I'm the type that's into the math behind reticle-rangefinding and downrange zeroing. Nice part about investigating the math is it can allow you to improvise systems for longer-range shooting, and i want to know all that can be accomplished with the systems i have at my disposal.

Here's an example of understanding the systems of application--

This was a 100-yd. connection on this little piece of shale using this Ruger Mk. III/2x Barska on the second shot. I was headed back to my vehicle after prairie dog shooting with the little rig, and saw the light reflect off the rock on the side of a hill. It lasered at exactly 100 yds. so i thought to see if i could hit it. I checked the dope on this little rig and using a 50-yd. zero i needed 6 MOA of compensation to get to 100 yds. I wanted to see if i could accurately break up the plex-style reticle that's in this little Barska. I had previously measured the subtension between x-hair axis and plex post tip (PPT) and it was 15 MOA. Although i couldn't exactly figure the amount of compensation for the shot intuitively, i knew that 4 x 15/10 was 6. So i figured then that if i held 40% of the way down to the plex post tip it should be a hit or at least close. I knew that was correct since 50% (half way down) would be 7.5 MOA. I shot and missed but couldn't see the impact. I knew the math was correct though so i decided to trust it again, and held the same interpolative spot along the reticle and hit it on the 2nd shot. It split in 2 and rolled down the hill. When i went up to it it was laying there in 2 pieces. That was a very rewarding calcd. shot using the math that Scot detailed above but instead of being a MOA or mil reticle it was instead a plex-style reticle which can be applied the same way--obviously.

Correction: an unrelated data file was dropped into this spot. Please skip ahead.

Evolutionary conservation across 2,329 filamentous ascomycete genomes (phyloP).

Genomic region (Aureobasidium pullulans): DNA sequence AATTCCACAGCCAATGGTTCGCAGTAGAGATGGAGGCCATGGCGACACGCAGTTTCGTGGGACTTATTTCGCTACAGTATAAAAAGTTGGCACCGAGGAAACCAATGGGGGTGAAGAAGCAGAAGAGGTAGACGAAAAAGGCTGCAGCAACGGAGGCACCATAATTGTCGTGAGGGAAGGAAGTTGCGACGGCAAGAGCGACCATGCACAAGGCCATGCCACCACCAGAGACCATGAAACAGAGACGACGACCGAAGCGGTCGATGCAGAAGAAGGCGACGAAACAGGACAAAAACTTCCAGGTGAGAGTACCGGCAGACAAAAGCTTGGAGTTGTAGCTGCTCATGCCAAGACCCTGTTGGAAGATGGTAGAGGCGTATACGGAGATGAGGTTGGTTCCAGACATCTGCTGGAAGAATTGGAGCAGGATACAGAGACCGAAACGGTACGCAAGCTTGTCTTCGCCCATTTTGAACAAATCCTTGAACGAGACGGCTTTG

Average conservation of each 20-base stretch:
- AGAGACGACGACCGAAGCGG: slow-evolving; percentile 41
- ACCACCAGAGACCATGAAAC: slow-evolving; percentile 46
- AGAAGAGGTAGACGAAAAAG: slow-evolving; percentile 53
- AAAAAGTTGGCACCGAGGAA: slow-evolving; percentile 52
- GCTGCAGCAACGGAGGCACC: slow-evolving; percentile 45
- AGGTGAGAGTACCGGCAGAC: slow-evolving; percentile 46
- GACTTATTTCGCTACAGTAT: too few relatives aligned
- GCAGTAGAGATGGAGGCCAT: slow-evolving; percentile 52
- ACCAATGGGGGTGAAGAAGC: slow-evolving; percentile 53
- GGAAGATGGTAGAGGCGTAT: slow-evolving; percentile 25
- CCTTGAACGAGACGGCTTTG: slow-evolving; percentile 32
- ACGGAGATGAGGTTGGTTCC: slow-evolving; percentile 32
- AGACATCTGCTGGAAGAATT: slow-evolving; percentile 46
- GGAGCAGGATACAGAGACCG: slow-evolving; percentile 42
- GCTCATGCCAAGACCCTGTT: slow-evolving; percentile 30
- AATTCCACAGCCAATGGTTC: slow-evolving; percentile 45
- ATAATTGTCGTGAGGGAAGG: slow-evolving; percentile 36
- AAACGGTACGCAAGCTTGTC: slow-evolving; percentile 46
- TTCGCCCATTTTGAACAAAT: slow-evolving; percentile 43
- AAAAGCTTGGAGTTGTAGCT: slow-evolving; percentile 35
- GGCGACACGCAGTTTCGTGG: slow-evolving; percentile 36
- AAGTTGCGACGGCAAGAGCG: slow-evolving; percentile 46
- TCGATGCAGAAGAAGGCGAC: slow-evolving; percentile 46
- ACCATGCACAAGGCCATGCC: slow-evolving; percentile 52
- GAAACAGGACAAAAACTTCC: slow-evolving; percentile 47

There are 2 mathematical concepts i believe it's important (or at least handy) to know and that is the following--

1) Downrange zeroing or rangefinding using either reticle or turret is defined by the mil-ranging formula, by simply replacing each variable in the equation with the values of your system.

2) Reticle subtension is ~inversely proportional to magnification.

By understanding these 2 concepts it should be easy to see that reticle-rangefinding itself can be applied with any 2 points at any distance relative to any other 2 points at a different distance. I often appy this concept using a mil-reticle at a magnification that's higher than mil-calibrated.

If you're into math at all, the practical application of these concepts can often be quite rewarding.